Friday, March 6, 2020

Coverage Over Single Repeat (e.g. a single rDNA unit)

Title: Coverage over single rDNA unit
Created: 2019-05-01
By: John Urban
For: Anyone interested (Spradling Lab, Carnegie Emb, or otherwise)

Originally posted as a Google Doc found here:

This example uses Drosophila and a single rDNA unit (the sequence for it can be found in the Google Doc).

May need to download dm6, find here:
rsync -avzP rsync:// .

If you want to look at the signal of rDNA, do the following.
1. Get dm6 FASTA. If you download it from above, you will need to combine all the chromosomes into one file called dm6.fasta or something similar.
2. Use the attached rDNA sequence to mask it with RepeatMasker (download and use at commandline:
mkdir masked
RepeatMasker dm6.fasta -lib rDNA.fasta -dir ./masked -x -pa 8
3. Add the attached rDNA sequence to the masked dm6 file. Now there is only 1 copy of rDNA in the genome sequence. Example command:
cat rDNA.fasta masked-dm6.fasta > masked-dm6-and-rDNA.fasta
4. Index it with Bowtie2:
bowtie2-build masked-dm6-and-rDNA.fasta masked-dm6-and-rDNA
5. Map reads to the masked genome + rDNA BT2 index with Bowtie2 and sort with SAMtools
bowtie2 …..
6. To get depth at each position use BEDTools:
bedtools genomecov -split -depth -ibam ${BAM} > depth.txt
7. To get the sum of all coverage, use Awk:
awk '{sum+=$3}END{ print sum } depth.txt > sum.txt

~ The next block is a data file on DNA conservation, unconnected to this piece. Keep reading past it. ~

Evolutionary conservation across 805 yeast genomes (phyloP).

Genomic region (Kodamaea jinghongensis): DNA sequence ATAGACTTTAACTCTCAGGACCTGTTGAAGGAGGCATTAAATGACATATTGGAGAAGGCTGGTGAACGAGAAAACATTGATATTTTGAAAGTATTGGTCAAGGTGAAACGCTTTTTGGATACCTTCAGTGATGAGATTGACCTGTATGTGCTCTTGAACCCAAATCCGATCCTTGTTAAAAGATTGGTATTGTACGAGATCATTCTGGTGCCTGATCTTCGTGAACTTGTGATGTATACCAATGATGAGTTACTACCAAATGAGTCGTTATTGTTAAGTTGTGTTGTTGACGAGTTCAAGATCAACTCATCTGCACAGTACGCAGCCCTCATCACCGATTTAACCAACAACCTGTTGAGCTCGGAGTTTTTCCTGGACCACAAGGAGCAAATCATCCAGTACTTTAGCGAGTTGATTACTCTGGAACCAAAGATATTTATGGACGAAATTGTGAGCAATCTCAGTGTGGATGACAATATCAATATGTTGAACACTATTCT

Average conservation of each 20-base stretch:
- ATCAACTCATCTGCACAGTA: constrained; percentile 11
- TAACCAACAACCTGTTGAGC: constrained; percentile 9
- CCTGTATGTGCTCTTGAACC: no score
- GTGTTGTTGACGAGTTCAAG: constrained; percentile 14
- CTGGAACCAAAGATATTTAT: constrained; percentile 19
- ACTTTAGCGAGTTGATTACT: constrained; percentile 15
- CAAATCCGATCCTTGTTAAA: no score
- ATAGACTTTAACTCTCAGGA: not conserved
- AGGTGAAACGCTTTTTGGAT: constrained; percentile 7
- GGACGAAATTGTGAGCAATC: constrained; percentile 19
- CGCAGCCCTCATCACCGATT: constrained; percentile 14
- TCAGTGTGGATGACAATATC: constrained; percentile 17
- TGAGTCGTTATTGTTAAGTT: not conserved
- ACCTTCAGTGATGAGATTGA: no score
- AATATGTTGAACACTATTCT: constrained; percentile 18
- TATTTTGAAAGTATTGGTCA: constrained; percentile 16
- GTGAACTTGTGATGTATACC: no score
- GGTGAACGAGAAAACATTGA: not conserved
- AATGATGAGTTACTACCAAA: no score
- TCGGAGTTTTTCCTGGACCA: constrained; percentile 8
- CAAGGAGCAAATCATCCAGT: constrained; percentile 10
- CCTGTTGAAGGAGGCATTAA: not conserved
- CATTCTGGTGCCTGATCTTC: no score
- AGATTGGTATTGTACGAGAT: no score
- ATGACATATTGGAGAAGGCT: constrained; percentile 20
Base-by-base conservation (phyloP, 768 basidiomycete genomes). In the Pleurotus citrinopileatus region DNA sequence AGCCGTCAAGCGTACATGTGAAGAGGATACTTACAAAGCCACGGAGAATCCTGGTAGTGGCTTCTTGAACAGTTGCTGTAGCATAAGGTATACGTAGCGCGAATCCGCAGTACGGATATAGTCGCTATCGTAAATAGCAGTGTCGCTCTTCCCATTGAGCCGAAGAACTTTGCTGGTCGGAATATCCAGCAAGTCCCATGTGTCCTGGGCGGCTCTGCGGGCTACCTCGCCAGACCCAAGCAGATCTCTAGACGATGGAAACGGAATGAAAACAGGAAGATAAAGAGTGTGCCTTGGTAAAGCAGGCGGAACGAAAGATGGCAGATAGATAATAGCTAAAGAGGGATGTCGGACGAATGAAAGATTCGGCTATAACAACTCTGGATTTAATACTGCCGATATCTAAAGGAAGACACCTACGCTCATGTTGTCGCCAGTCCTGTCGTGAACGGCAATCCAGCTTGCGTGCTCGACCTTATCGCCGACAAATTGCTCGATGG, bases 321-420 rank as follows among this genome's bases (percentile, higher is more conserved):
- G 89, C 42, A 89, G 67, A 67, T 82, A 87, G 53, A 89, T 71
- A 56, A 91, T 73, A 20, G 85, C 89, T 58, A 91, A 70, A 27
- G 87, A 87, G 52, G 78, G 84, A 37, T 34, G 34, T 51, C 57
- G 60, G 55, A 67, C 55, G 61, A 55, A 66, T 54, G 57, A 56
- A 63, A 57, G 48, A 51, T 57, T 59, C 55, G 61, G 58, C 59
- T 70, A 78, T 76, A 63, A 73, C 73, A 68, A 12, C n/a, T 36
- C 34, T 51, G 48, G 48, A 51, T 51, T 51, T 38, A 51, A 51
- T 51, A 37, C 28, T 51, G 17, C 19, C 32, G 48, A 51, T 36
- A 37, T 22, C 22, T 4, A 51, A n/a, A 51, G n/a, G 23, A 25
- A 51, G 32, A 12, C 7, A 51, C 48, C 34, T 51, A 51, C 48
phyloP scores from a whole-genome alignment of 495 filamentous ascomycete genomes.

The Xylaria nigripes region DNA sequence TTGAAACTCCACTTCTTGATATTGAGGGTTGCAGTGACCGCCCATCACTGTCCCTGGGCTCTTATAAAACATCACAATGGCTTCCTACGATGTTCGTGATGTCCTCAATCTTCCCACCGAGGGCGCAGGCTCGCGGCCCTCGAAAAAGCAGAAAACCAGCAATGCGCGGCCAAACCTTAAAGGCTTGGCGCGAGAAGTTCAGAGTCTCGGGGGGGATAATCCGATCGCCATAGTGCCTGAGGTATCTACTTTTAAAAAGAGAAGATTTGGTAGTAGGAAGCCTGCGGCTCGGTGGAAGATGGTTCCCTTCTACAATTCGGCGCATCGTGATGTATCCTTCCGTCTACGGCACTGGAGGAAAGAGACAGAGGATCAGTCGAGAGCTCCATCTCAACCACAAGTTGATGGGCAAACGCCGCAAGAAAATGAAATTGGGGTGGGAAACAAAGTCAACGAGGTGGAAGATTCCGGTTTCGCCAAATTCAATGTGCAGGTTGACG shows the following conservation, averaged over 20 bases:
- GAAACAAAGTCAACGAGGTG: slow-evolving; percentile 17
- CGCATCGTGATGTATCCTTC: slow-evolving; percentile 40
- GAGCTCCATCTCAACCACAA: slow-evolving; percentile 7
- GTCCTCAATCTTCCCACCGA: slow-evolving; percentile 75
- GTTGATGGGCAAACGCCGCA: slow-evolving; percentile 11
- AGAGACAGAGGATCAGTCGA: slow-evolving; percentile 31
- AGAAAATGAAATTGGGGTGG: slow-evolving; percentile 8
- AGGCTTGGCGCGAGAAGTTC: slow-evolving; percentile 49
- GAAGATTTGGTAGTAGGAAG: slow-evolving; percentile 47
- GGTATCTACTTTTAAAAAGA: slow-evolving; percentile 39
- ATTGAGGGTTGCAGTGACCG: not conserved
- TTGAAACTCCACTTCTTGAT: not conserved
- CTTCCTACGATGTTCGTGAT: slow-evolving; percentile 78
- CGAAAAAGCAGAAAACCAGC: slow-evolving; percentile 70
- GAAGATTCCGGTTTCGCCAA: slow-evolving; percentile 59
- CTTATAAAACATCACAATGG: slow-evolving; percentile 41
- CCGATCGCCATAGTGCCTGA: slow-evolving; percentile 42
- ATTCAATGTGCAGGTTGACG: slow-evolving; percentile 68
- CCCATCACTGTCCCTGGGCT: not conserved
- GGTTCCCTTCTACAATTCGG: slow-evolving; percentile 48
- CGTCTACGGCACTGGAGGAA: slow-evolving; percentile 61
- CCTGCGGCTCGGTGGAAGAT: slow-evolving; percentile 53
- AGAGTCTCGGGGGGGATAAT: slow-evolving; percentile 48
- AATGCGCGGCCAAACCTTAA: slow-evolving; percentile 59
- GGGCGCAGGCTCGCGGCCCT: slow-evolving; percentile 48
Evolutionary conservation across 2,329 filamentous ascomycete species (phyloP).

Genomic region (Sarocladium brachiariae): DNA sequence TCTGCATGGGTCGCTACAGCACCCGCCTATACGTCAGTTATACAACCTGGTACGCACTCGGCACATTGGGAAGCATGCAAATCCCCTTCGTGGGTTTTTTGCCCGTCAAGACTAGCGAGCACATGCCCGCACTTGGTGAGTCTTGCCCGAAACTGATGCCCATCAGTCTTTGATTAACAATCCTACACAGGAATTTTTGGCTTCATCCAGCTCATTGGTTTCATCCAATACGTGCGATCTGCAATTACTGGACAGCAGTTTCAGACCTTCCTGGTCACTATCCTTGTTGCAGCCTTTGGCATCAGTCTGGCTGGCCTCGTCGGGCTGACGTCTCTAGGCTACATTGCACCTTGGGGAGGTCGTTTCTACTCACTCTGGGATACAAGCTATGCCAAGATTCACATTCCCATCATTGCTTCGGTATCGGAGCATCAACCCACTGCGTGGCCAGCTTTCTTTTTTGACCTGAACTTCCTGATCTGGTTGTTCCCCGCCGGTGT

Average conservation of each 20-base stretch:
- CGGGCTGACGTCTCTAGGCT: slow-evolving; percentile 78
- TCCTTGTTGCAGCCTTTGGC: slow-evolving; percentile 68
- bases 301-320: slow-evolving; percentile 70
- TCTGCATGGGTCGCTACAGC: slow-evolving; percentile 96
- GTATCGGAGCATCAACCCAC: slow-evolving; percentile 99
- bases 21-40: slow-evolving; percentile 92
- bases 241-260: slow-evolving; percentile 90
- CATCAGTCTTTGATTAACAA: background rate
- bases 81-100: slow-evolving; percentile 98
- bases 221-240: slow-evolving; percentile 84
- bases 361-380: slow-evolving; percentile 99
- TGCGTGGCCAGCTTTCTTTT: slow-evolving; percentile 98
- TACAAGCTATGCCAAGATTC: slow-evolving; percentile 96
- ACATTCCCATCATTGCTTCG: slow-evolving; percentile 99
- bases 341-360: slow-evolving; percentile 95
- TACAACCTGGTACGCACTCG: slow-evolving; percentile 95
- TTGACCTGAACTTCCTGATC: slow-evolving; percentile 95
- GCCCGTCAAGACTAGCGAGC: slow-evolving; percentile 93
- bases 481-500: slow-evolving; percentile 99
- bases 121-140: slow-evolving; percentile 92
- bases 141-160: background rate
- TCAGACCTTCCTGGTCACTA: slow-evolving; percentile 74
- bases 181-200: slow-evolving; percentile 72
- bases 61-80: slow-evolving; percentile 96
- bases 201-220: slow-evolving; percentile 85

SUM=$( cat sum.txt )
8. Normalize the depth at each position to the sum of all coverage and multiply by 1million to get the signal per million bases covered: 
awk -v "sum=${SUM}" {OFS="\t"; print $1,$2,1e6*$3/sum}' depth.txt > normdepth.txt
9. Use browser or R to look at the coverage over rDNA. To bring just rDNA use awk (assuming the rDNA sequence was named “rDNA”, change if needed):
awk ‘$1==”rDNA”’ normdepth.txt > normdepth.rDNA.txt
10. With R or Awk, can do A/B or A-B or log2(A/B), etc.
11. If using IGV, open it up and go to create genome file, and point it towards masked-dm6-and-rDNA.fasta.

Normalization Note:
Note that it may be good to also try normalizing depth to the overall median depth value or to the median depth value from regions determined to be background. 

To get an overall sense of the depth for each contig (including the rDNA sequence) as well as the entire genome, do:
bedtools genomecov -split -ibam ${BAM} > coverage.hist.txt
Take into R to visualize and do various computations on.

Do not use “-split” if you want to do fragment coverage rather than read coverage. For fragment coverage, it adds account to all bases between paired reads, for example. For some analyses this is needed. For others, it introduces unnecessary error and assumption into the analysis. Generally, use “-split” if fragment coverage is not essential to the analysis.

I did this exact type of analysis in a 2015 Genome Research paper mapping replication origins:
There are some other suggestions therein on how to do this analysis, but it should be similar.

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